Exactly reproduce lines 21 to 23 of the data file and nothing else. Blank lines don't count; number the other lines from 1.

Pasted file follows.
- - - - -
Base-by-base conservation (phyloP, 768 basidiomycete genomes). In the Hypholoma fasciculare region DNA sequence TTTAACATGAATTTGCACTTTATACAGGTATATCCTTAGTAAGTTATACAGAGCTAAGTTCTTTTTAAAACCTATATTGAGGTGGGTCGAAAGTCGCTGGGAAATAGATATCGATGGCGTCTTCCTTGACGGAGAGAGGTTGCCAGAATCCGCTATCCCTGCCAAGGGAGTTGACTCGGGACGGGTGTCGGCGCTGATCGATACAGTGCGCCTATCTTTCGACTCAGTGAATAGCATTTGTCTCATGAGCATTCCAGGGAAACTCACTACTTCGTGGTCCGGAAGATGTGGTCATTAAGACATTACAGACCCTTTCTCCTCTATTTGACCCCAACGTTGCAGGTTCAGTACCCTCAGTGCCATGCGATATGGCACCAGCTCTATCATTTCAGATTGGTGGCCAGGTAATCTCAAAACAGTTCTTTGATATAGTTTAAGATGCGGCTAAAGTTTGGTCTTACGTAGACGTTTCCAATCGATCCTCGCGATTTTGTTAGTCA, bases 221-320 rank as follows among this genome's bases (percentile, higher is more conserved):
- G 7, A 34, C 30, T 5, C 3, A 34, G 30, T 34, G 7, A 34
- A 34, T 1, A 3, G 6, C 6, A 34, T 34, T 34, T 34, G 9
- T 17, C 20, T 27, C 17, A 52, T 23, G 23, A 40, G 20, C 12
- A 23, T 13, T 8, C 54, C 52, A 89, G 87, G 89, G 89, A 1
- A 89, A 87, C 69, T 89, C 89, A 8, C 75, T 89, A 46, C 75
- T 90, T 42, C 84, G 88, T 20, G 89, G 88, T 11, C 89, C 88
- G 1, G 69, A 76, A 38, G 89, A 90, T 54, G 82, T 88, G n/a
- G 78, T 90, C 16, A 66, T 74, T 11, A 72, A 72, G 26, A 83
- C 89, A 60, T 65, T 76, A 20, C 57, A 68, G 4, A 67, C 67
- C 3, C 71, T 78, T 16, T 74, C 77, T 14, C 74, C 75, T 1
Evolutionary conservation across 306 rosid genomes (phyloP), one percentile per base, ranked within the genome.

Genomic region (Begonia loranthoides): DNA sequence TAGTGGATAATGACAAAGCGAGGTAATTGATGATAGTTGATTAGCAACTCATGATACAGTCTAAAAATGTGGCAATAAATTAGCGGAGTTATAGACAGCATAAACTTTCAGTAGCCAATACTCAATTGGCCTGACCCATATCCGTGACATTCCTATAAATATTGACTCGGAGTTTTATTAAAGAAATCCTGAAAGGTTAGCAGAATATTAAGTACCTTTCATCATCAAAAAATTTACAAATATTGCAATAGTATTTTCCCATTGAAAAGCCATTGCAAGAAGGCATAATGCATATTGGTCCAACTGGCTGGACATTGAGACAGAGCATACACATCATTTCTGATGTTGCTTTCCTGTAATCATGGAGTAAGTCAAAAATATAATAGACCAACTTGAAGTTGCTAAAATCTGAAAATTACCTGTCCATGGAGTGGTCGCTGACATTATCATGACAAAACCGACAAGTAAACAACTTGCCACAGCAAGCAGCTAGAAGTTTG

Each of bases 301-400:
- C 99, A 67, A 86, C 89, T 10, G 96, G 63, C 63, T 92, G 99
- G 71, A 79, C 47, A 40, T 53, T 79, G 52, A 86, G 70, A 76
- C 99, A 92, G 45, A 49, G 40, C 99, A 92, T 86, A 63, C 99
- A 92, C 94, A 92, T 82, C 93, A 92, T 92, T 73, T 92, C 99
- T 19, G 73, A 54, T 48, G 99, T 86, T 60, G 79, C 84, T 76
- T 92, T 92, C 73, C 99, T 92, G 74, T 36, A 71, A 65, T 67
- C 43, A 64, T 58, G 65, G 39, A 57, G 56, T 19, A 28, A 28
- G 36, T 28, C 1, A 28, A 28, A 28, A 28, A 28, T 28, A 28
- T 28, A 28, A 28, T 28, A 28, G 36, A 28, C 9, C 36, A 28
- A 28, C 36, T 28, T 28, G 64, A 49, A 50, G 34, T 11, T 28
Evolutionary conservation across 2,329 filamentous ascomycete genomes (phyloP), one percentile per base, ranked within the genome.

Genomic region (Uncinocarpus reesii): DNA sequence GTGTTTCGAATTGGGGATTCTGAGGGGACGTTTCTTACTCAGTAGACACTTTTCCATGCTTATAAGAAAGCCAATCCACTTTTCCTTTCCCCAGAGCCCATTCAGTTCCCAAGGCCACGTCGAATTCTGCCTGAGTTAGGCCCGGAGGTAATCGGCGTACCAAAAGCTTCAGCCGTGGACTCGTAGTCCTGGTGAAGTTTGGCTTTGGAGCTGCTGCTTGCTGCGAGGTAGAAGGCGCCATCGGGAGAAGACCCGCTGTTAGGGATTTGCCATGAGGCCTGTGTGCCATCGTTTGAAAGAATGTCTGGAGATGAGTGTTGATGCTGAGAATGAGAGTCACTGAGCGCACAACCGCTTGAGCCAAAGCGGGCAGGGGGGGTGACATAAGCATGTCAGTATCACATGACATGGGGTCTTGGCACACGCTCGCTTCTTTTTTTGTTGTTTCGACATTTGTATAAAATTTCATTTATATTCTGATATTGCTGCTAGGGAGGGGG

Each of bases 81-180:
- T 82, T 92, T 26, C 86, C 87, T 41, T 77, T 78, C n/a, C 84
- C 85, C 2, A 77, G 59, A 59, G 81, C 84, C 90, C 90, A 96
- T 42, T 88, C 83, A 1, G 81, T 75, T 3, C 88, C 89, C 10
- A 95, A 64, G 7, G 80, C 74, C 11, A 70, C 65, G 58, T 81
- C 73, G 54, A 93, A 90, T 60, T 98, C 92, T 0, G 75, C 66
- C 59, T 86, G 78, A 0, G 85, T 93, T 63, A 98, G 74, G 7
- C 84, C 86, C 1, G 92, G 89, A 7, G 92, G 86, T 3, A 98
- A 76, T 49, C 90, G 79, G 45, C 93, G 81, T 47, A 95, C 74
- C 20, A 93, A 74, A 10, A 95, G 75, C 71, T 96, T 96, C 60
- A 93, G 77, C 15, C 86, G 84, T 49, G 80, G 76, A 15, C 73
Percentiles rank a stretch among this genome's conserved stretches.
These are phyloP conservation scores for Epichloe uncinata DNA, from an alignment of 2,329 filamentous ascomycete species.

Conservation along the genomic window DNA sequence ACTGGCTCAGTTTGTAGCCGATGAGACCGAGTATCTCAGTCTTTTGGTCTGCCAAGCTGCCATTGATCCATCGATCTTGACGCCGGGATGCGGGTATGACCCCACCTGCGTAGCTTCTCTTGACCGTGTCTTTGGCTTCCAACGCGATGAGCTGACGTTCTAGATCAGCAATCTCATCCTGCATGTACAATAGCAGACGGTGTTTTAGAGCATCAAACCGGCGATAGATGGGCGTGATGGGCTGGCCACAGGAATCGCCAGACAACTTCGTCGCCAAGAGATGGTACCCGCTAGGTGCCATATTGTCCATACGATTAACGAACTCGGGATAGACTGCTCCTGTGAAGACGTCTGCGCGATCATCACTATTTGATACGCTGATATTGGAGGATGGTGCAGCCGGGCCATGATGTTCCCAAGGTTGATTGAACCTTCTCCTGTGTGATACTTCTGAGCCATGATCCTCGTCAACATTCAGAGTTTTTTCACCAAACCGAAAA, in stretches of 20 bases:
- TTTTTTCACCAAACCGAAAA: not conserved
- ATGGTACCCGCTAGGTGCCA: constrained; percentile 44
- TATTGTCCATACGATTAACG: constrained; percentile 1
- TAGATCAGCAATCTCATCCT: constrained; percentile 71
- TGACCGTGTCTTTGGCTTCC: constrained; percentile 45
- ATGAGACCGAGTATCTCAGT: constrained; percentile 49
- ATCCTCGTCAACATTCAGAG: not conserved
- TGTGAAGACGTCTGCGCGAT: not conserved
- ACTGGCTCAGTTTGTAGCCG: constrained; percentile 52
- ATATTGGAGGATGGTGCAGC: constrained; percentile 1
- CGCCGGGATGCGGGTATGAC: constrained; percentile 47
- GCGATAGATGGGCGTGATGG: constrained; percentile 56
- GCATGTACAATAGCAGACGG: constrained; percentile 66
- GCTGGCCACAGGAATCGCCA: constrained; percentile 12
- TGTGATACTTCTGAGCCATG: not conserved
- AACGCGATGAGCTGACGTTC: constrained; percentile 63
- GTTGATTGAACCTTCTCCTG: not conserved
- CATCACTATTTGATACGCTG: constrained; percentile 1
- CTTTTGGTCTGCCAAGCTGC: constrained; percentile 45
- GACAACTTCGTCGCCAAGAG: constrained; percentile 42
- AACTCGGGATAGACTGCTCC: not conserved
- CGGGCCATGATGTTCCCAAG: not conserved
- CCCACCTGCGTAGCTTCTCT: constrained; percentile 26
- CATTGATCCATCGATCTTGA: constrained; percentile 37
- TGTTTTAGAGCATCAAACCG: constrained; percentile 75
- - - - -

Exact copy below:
- C 43, A 64, T 58, G 65, G 39, A 57, G 56, T 19, A 28, A 28
- G 36, T 28, C 1, A 28, A 28, A 28, A 28, A 28, T 28, A 28
- T 28, A 28, A 28, T 28, A 28, G 36, A 28, C 9, C 36, A 28